NEW DEGREE courses that explore everything from sustainable land management to electric tractors and precision farming will help to equip Scottish agricultural students for the fight against climate change.

Scotland’s Rural College said this week that it was addressing the kind of concerns outlined in the new 'Farming for 1.5°C Inquiry' interim report,

with its new Agricultural Technology Programme – to be offered from 2021 at SRUC Barony near Dumfries – which covers the use and production of renewable energy and how it might be integrated into farms’ energy systems, with the potential electrification of many aspects of farm motive power.

A greater focus on precision agricultural techniques will also be required on farms in the future, so how sensors and sensor systems work and, just as importantly, how the subsequent data streams can help inform farm management decisions are also key elements of the programme.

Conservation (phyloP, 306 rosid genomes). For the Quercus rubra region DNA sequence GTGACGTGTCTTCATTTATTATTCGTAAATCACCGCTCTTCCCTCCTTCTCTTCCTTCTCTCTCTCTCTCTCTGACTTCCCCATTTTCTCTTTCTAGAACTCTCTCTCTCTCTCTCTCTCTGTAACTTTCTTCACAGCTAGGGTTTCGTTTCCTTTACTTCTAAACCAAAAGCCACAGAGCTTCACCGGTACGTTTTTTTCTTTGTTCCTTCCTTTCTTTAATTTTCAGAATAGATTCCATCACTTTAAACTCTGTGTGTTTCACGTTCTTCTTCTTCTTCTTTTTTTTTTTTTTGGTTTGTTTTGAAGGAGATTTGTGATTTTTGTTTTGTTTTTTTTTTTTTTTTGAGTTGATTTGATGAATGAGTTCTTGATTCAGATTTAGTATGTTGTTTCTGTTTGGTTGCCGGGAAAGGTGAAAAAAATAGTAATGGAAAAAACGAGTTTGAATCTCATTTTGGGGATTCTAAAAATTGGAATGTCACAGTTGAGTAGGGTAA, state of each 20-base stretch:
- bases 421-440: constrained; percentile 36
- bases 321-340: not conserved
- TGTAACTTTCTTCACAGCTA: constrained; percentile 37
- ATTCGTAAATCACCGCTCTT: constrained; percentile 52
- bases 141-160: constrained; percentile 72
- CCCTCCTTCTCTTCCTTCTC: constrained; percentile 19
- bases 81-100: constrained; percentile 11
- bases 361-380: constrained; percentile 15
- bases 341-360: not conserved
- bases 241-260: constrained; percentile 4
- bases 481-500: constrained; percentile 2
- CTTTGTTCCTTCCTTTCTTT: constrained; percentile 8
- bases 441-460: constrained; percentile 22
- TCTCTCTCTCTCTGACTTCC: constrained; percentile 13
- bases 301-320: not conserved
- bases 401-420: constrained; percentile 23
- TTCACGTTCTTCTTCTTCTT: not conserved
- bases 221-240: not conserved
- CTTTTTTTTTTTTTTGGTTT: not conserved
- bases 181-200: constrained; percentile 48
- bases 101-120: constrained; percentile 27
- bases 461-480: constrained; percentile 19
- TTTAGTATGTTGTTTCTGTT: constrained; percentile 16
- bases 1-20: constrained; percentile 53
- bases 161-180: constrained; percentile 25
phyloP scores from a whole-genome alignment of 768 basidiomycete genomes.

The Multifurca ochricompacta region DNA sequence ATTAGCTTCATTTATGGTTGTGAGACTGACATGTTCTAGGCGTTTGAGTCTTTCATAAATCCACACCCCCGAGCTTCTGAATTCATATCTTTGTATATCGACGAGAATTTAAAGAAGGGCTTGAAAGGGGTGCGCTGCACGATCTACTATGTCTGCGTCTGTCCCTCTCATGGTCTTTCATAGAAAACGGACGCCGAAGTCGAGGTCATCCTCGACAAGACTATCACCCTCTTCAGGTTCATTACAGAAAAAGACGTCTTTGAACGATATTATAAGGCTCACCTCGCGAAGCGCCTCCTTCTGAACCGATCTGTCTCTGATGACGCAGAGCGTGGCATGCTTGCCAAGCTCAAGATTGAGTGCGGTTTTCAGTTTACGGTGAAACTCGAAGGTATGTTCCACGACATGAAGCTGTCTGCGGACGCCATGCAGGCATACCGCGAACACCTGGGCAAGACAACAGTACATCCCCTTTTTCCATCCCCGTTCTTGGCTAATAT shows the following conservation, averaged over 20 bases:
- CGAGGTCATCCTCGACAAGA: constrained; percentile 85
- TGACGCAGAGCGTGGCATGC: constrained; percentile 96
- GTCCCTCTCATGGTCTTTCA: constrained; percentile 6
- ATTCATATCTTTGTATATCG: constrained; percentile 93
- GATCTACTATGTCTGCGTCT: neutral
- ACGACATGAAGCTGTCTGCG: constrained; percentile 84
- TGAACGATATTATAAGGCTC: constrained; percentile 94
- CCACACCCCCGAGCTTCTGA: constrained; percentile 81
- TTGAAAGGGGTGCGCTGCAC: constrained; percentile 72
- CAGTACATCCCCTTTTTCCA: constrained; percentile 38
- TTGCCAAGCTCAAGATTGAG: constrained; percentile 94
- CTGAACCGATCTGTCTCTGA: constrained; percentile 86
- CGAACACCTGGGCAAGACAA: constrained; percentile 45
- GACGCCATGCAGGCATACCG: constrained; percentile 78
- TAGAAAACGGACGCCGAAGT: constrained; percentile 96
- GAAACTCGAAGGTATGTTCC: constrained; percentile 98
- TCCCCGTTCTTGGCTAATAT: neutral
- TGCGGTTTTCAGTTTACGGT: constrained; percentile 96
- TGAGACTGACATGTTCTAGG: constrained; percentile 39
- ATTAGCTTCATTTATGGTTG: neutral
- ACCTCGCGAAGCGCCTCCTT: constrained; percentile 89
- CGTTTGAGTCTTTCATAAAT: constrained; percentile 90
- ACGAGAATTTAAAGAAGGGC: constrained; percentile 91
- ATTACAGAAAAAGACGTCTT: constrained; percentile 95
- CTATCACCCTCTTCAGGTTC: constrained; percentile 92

The Sustainable Food Production and Land Use Programme, meanwhile, develops an understanding of how Scottish agriculture must change to meet the challenge of the industry being a mitigator rather than a contributor to climate change.

Programme leader Jeremy Taylor said: “The NFUS-commissioned '1.5' report makes clear that a whole-farm approach should be adopted to provide a realistic pathway for change and to incentivise the adoption of best practice in production systems, soil carbon management, land-use and renewable energy technology.

“The Sustainable Food Production and Land Use Programme at SRUC does precisely this, taking students through all the facets of change required in Scottish agriculture to meet the concerns outlined in the report – system change, whole farm change, and land-use change are explored throughout the programme and developed into a comprehensive management strategy.

“Both programmes develop the comprehensive management system farms will have to use to meet their climate obligations.”

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